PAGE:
Last Update 21:35
Monday, 16 September 2019

Gaza protesters demand death penalty as anti-NGOs meet

Families of victims in Gaza supported death penalty as retaliation for murder of loved ones, protest outside conference

AFP , Wednesday 9 Oct 2013
Share/Bookmark
Views: 780
Share/Bookmark
Views: 780

Death penalty supporters protested in the Gaza Strip on Wednesday outside a conference calling for its abolition, days after Islamist rulers Hamas hanged a convicted murderer.

Relatives of murder victims held aloft pictures of their loved ones, demanding the execution of imprisoned suspects, while human rights groups in the Palestinian territory marked World Day against the Death Penalty.

"The death penalty is Islamic law - implement it against all criminals," one banner read.

On 2 October, Hamas hanged Hani Abu Aliyan, a 28-year-old who had been convicted for murder.

"The death penalty is fair, it's a balanced outcome," said Shayma Tilbani, 17, whose brother was killed at his home in an attempted burglary in August.

"The NGOs want to stop the criminals getting executed, but even life in prison is not the right punishment. We want a punishment based on the Koran," she told AFP.

Mohammed Shurab, spokesman for Gaza's "Families of the Victims" movement, urged "the government in Gaza led by (prime minister) Ismail Haniya to continue carrying out the death sentence against those who are killing our sons."

But speakers at the conference said the death penalty went against both international humanitarian law and the principles of Islam.

"Islam doesn't allow the death penalty or the killing of anyone," said Suleiman Awda, a lecturer in Islamic law at Gaza's Al-Azhar University. "It is a religion of forgiveness."

UN human rights delegate Pradeep Wagle expressed concern over Hamas's use of capital punishment, warning in particular of the dangers of mistakenly sentencing a suspect.

"Human failure is always possible irrespective of how developed a justice system is and there is always the possibility of executing innocent people in any justice system," he said.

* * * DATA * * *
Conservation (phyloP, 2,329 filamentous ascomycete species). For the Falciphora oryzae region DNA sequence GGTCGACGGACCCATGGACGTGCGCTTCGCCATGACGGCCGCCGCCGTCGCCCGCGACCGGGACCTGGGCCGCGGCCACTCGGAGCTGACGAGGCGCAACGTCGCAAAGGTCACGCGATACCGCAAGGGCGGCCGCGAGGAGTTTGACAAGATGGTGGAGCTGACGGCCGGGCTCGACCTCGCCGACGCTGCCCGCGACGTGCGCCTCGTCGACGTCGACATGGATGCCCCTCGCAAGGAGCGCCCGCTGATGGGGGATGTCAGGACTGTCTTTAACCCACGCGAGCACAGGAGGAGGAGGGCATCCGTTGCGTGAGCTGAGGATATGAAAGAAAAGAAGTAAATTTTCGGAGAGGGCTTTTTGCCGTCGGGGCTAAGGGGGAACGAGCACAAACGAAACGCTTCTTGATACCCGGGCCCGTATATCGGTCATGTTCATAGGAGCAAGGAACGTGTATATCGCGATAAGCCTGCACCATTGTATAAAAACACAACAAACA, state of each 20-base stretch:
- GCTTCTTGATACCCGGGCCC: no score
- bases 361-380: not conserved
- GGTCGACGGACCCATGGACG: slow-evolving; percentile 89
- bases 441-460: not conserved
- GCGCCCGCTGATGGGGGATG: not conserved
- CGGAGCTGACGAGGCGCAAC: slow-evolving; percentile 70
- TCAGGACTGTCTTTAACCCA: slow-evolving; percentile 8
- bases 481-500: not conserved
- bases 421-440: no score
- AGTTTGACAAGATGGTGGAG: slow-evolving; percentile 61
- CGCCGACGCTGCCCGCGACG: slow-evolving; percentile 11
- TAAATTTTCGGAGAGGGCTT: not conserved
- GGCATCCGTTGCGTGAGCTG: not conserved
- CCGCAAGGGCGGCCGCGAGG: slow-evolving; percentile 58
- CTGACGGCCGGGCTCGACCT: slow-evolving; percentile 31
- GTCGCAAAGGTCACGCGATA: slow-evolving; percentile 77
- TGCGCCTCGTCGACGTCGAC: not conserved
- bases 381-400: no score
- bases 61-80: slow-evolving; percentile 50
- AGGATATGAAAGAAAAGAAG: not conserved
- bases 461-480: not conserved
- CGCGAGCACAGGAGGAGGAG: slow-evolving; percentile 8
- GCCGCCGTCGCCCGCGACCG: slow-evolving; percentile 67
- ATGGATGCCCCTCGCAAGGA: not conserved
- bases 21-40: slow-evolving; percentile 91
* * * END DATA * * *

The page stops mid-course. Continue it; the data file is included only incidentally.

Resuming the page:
Saeed al-Madhun, from the UN High Commissioner for Human Rights, warned it was "not possible to correct a mistake... There's no going back once the death penalty has been carried out."

Last week's hanging was the first time since July 2012 that Hamas has carried out capital punishment for murder.

But on 22 June, the Islamist movement hanged two men accused of collaborating with Israel.

Under Palestinian law, collaboration with Israel, murder and drug trafficking are all punishable by death.

Hamas has executed 17 people since taking over Gaza in 2007, according to the Palestinian Centre for Human Rights.

Short link:

 

Email
 
Name
 
Comment's
Title
 
Comment
Ahram Online welcomes readers' comments on all issues covered by the site, along with any criticisms and/or corrections. Readers are asked to limit their feedback to a maximum of 1000 characters (roughly 200 words). All comments/criticisms will, however, be subject to the following code
  • We will not publish comments which contain rude or abusive language, libelous statements, slander and personal attacks against any person/s.
  • We will not publish comments which contain racist remarks or any kind of racial or religious incitement against any group of people, in Egypt or outside it.
  • We welcome criticism of our reports and articles but we will not publish personal attacks, slander or fabrications directed against our reporters and contributing writers.
  • We reserve the right to correct, when at all possible, obvious errors in spelling and grammar. However, due to time and staffing constraints such corrections will not be made across the board or on a regular basis.
Latest

© 2010 Ahram Online.